Ashton Gardner and Dyke, “Resurrection Shuffle” (1971): One Track Mind

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Ashton Gardner and Dyke was a band that boasted some pretty impressive credentials.

Lead singer and keyboardist Tony Ashton and drummer Roy Dyke were in the Remo Four, a Liverpool, England-based group that existed from 1963-68, and experienced a great deal of local success. Shortly before the Remo Four splintered, Tony and Roy backed Beatles guitarist George Harrison on his Wonderwall Music album. Bassist Kim Gardner maintained membership in a pair of British bands that have since gone on to become cult favorites: First, there were the Birds – which, of course, bore no relation to the American-based Byrds. Following the demise of the Birds, Kim joined the Creation.

On a further trivial note, guitarist Ron Wood – who requires no introduction – held roles in both the Birds and the Creation. Ashton Gardner and Dyke also included former Python Lee Jackson guitarist Mick Liber, before Tony Ashton subsequently formed the similarly named Paice Ashton Lord with two members of Deep Purple.

Along with the band’s rich roots, Ashton Gardner and Dyke are primarily remembered for “Resurrection Shuffle,” which seized the radio dial in the summer of 1971. Sailing to No. 3 in Britain, the song peaked at No. 40 on the American charts.

Spilling forth with funky blues-battered dynamics, “Resurrection Shuffle” (Capitol Records) squirms and churns to a mid-tempo pace of grit and grease. Tony Ashton’s raspy-throated vocals, which echo a cross between Joe Cocker and Bob Seger, are balanced by raw power and a good-time essence. Banging away on the keyboard, Tony really gets into the song, emitting so much enthusiasm that it is impossible not to participate in the fun and boogie the buttocks off.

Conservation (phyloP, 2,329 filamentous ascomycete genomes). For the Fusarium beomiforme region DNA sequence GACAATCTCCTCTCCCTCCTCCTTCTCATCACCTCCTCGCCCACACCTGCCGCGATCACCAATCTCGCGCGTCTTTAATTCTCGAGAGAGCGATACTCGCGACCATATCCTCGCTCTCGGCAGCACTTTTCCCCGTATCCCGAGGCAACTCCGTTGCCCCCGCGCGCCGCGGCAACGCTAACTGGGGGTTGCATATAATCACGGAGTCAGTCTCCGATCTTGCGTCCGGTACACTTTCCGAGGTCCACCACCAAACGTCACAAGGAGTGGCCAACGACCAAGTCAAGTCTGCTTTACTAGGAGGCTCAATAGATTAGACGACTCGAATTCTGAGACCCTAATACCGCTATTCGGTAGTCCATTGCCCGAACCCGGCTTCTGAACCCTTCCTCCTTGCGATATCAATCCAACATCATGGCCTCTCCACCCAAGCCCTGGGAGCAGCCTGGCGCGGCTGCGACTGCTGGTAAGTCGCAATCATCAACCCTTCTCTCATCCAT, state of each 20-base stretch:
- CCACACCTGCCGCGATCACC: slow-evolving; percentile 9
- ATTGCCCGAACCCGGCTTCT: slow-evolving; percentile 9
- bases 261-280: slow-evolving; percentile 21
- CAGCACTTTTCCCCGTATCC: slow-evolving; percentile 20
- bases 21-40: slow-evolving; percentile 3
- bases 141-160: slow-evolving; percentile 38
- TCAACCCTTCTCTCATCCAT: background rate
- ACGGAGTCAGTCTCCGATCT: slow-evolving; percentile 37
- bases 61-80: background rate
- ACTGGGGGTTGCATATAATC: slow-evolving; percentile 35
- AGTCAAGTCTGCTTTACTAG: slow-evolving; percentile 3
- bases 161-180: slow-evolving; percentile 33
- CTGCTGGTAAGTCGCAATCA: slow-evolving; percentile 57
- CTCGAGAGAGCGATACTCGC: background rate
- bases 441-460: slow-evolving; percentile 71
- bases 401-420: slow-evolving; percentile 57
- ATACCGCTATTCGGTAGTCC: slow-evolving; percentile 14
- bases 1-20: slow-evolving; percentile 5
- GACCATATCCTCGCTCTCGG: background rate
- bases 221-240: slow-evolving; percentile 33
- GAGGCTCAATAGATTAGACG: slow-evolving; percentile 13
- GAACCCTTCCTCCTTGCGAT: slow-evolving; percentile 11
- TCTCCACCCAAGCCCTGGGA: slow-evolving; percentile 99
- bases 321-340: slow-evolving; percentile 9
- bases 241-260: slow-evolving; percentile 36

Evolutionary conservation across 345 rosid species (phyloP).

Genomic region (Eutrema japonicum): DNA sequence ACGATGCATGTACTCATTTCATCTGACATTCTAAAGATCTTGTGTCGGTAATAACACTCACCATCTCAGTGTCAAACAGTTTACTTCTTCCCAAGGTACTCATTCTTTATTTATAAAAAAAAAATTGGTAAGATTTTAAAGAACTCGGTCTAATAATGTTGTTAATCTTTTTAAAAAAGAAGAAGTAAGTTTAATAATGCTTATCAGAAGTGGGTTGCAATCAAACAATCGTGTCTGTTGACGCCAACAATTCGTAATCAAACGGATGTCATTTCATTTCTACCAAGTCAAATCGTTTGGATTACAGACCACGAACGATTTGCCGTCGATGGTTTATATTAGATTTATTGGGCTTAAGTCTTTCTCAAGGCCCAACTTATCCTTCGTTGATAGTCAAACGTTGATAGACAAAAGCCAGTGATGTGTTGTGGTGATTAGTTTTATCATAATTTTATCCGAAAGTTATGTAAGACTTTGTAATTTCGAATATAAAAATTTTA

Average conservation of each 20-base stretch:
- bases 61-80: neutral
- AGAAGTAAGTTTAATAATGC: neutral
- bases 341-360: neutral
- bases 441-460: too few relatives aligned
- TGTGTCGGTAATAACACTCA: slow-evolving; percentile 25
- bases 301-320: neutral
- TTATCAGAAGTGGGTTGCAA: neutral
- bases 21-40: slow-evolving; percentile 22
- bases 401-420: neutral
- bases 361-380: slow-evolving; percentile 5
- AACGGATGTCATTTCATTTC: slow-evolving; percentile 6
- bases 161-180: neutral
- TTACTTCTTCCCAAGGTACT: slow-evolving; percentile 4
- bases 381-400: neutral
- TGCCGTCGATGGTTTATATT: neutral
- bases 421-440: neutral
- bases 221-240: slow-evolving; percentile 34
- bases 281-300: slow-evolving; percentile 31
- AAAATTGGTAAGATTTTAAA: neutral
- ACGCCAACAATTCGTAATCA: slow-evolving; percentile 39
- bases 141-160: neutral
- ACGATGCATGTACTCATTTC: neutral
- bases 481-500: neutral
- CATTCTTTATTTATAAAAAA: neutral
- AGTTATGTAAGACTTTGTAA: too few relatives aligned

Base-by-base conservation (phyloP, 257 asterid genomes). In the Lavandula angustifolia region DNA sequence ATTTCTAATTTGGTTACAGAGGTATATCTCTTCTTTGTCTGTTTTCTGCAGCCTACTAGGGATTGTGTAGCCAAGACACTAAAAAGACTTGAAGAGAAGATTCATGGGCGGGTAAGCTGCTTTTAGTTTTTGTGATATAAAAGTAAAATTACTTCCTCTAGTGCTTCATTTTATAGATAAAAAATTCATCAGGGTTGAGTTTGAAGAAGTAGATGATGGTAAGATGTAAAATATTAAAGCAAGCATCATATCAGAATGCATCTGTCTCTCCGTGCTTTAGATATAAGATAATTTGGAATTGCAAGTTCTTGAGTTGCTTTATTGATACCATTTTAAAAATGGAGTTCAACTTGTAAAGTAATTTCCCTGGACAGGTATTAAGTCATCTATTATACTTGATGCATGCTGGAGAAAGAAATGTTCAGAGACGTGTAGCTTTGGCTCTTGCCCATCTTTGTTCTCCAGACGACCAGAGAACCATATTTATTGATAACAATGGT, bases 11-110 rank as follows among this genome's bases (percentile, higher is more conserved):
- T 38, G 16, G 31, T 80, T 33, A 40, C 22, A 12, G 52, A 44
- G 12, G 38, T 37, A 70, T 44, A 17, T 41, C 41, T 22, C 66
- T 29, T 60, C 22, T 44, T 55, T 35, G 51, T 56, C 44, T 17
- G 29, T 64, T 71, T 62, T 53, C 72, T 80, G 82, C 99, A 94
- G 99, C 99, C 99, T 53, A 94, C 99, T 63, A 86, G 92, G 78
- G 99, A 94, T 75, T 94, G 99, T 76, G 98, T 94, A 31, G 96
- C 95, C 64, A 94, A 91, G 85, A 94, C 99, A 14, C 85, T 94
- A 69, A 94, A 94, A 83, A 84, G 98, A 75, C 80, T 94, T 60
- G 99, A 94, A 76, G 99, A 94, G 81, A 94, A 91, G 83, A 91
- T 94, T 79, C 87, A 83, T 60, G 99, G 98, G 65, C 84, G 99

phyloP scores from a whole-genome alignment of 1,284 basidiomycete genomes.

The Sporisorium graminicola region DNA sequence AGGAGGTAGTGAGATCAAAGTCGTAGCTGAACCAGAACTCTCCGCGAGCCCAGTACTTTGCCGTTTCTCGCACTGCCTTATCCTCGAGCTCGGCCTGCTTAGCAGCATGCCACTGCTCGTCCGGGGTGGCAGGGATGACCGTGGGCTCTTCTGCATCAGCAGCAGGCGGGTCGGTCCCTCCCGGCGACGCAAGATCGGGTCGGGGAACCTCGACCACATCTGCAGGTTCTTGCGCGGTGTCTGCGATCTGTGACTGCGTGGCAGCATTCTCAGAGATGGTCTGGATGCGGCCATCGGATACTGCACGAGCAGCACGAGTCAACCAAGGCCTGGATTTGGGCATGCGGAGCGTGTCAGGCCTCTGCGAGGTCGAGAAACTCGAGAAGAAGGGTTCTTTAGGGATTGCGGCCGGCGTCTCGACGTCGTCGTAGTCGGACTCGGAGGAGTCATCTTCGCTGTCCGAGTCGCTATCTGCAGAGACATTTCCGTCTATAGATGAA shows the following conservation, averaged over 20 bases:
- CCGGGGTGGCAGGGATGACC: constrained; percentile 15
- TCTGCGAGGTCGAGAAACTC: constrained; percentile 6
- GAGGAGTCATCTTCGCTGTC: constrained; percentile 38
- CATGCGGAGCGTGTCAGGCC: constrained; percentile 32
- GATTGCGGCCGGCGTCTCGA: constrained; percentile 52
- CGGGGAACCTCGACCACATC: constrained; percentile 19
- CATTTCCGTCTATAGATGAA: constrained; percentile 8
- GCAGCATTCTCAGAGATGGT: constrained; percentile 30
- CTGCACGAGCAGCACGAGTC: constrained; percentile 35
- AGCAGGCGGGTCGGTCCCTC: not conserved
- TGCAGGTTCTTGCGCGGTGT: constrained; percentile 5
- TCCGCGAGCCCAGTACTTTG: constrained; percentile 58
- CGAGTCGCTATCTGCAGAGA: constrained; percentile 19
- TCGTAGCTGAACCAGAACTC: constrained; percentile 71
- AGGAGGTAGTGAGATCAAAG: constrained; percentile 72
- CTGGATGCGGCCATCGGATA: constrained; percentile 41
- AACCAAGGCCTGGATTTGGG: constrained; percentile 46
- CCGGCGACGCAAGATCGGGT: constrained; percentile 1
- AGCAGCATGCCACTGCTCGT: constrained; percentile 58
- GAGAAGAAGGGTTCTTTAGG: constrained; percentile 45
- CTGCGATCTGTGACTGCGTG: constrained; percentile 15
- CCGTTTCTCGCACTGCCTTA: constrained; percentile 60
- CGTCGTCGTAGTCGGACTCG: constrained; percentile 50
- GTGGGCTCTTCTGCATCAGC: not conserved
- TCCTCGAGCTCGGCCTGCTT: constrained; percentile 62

Blanketed with ripping licks and catchy breaks, “Resurrection Shuffle” subsequently contains cool saxophone and trumpet arrangements. And then there are Ashton Gardner and Dyke’s lyrics, which encourage the audience to party on as well: “Step on the gas, put your hand in the air, make a V-sign and throw back your hair. Now that you’re nice and high, you’re advocating love but you don’t know why,” Tony barks, while the band jams on.

Swell guy that he was, George Harrison returned the favor to Ashton Gardner and Dyke for lending support to his debut album: The former Beatles star contributed his cracking chops to “I’m Your Spiritual Breadman,” the flip-side of “Resurrection Shuffle.” Flashing a bluesy Southern-fried feel gushing with positive vibes and sly winks, this track is additionally dimpled with tugging hooks, and could have easily been a hit in its own right.

Although “Resurrection Shuffle” was to be Ashton Gardner and Dyke’s biggest claim to fame, they did release three studio albums that validate their worth and are readily recommended for those with a taste for the genre-blending sounds of the era.

Beverly Paterson

Beverly Paterson

Beverly Paterson was born the day Ben E. King hit No. 4 with "Stand By Me" -- which is actually one of her favorite songs, especially John Lennon's version. She's contributed to Lance Monthly and Amplifier, and served as Rock Beat International's associate editor. Paterson has also published Inside Out, and Twist & Shake. Contact Something Else! at reviews@somethingelsereviews.com.
Beverly Paterson
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